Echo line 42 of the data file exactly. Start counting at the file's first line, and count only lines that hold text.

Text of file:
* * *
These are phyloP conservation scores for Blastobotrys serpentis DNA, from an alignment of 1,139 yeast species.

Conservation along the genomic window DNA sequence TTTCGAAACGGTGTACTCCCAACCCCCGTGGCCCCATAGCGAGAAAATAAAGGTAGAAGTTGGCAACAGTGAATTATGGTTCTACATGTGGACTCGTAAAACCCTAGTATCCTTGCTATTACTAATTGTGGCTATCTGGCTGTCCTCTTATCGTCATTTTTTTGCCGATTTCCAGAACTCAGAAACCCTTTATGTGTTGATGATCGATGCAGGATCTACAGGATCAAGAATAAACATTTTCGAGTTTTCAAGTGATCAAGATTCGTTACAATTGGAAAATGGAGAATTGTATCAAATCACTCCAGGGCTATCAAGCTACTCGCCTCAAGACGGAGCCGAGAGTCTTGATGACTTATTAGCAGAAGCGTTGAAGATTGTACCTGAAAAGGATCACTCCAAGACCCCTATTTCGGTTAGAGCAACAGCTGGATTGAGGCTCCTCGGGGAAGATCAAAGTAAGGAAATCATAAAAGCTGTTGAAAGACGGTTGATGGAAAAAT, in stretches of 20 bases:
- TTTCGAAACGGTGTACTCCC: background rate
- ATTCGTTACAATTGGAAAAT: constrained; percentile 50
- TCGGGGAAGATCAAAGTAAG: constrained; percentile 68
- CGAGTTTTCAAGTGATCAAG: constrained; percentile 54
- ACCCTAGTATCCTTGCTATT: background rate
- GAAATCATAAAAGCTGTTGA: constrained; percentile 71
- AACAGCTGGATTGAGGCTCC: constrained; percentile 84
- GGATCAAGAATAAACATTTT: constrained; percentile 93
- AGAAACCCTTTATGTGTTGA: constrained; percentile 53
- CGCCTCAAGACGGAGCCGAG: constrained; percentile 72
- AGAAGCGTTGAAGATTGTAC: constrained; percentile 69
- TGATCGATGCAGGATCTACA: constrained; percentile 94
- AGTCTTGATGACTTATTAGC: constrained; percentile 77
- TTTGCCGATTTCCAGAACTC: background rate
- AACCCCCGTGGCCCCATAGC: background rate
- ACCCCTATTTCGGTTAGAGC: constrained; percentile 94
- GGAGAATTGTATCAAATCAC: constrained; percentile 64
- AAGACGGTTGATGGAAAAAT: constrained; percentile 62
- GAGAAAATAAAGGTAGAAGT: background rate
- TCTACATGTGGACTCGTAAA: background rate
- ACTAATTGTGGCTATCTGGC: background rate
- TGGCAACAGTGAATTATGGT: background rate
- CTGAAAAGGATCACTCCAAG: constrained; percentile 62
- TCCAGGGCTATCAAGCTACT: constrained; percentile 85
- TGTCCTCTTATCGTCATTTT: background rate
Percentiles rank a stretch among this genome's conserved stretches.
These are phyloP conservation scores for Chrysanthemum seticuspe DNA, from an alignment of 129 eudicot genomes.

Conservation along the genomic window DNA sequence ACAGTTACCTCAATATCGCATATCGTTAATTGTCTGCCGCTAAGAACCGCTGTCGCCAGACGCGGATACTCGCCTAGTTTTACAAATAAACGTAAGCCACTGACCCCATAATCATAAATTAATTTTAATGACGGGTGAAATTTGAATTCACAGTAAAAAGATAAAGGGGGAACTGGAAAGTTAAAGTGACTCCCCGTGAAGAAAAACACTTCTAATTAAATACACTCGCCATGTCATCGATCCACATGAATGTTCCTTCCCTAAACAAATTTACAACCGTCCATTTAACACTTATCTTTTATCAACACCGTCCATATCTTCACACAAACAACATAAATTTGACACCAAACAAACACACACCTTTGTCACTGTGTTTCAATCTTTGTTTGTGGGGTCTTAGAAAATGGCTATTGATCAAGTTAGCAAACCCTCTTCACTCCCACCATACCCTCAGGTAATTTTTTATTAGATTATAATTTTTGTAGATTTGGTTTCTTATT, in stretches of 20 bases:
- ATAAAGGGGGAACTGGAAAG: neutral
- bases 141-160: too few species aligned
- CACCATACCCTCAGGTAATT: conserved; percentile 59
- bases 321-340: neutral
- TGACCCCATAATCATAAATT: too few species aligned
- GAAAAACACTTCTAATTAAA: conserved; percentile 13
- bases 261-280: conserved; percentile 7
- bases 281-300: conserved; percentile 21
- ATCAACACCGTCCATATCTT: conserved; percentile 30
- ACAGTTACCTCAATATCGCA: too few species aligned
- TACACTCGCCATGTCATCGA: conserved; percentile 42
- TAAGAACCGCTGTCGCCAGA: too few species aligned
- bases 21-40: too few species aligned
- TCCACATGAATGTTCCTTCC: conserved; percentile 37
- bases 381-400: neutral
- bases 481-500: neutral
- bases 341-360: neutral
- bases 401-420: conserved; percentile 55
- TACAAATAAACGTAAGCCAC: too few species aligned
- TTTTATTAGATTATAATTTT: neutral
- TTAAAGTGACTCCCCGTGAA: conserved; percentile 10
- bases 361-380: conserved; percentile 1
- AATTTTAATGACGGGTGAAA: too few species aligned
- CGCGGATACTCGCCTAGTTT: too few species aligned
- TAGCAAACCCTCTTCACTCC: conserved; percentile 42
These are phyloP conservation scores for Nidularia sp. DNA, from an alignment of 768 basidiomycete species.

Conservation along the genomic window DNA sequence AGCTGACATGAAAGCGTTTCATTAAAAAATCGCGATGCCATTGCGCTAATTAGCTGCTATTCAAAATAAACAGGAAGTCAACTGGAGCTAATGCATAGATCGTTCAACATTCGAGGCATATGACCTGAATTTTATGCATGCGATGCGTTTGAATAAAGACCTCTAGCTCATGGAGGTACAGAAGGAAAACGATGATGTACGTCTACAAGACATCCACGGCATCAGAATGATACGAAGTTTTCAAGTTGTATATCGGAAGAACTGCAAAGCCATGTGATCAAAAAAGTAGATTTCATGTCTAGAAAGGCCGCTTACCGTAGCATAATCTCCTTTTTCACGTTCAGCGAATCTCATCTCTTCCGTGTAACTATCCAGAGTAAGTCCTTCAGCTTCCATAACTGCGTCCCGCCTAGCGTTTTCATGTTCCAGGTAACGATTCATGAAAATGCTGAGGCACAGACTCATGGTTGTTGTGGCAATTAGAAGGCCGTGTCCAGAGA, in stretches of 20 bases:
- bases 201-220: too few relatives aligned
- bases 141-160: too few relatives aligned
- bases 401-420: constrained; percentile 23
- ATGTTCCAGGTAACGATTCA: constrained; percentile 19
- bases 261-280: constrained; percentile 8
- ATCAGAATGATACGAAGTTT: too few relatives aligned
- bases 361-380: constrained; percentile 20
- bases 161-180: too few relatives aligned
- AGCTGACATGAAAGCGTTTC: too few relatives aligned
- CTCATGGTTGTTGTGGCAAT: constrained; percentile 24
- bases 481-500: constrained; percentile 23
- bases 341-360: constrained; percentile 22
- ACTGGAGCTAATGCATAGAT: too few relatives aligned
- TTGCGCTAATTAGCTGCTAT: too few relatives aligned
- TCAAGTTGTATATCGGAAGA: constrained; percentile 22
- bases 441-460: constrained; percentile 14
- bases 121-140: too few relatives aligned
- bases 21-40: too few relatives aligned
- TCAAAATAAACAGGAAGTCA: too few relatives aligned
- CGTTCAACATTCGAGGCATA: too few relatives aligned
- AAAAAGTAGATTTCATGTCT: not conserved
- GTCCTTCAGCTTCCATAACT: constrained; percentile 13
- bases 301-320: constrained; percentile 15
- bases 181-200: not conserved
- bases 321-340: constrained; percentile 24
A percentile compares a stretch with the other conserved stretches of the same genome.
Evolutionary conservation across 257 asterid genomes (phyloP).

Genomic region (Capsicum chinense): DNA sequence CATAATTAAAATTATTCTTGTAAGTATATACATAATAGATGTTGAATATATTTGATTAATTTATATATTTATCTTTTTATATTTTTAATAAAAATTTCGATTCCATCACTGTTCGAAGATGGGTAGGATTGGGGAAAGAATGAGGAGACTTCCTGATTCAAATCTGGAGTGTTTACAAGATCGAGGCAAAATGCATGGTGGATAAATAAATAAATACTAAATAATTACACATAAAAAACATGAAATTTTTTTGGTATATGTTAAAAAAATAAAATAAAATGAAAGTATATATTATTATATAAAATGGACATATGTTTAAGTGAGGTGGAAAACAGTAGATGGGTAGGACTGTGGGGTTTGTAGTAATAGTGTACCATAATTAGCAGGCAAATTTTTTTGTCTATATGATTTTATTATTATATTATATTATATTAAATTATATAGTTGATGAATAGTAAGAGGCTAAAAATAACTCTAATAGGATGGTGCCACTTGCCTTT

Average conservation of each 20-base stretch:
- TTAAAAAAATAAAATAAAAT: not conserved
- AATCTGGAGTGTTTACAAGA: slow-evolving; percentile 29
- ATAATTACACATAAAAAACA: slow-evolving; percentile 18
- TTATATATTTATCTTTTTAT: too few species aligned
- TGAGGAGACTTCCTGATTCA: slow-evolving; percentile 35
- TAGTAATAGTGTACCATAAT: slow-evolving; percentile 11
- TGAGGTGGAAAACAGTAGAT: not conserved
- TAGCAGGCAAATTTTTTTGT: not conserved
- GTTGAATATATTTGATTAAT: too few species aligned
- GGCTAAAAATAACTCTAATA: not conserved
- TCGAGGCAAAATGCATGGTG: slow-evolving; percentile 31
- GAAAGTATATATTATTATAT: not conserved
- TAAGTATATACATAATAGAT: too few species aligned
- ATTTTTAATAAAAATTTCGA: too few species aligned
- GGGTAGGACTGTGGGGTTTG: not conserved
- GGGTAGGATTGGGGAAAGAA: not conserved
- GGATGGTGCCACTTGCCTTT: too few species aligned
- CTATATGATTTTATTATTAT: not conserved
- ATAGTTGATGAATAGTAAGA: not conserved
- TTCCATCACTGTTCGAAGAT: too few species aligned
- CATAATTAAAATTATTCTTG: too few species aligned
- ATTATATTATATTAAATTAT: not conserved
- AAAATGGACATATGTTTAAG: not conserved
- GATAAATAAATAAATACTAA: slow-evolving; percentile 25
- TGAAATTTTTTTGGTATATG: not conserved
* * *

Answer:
- TAAGAACCGCTGTCGCCAGA: too few species aligned